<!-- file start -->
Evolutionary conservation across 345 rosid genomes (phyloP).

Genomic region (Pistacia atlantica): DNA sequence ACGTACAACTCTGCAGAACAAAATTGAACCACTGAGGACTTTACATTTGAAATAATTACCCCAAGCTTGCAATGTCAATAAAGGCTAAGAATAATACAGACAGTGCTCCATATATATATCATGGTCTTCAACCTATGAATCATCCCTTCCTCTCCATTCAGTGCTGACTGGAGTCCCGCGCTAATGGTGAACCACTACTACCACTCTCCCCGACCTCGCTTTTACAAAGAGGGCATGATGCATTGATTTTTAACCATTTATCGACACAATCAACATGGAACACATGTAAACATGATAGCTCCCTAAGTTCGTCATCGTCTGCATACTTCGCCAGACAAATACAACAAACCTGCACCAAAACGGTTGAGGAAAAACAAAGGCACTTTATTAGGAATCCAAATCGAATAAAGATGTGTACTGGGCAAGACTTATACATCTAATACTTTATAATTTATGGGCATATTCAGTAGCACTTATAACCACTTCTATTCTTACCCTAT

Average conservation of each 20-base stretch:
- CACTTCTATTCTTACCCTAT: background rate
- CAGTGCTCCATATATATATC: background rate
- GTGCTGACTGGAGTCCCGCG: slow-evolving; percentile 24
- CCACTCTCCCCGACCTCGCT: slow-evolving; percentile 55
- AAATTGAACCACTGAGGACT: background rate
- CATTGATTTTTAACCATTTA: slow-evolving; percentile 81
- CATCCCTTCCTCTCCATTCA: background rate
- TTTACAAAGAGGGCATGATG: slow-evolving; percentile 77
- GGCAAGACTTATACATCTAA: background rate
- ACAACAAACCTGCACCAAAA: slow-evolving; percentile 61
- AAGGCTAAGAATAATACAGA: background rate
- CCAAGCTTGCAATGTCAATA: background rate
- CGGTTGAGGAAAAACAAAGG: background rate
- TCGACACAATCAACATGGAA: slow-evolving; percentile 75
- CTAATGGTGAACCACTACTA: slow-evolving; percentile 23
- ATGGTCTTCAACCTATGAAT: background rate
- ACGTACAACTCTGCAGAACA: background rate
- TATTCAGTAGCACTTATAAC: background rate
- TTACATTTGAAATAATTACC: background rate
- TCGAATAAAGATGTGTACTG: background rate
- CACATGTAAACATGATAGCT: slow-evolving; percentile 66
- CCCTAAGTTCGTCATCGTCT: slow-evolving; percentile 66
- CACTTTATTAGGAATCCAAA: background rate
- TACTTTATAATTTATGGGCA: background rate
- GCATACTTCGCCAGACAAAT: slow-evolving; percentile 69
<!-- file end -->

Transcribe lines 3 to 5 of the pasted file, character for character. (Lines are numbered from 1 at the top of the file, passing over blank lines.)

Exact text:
Average conservation of each 20-base stretch:
- CACTTCTATTCTTACCCTAT: background rate
- CAGTGCTCCATATATATATC: background rate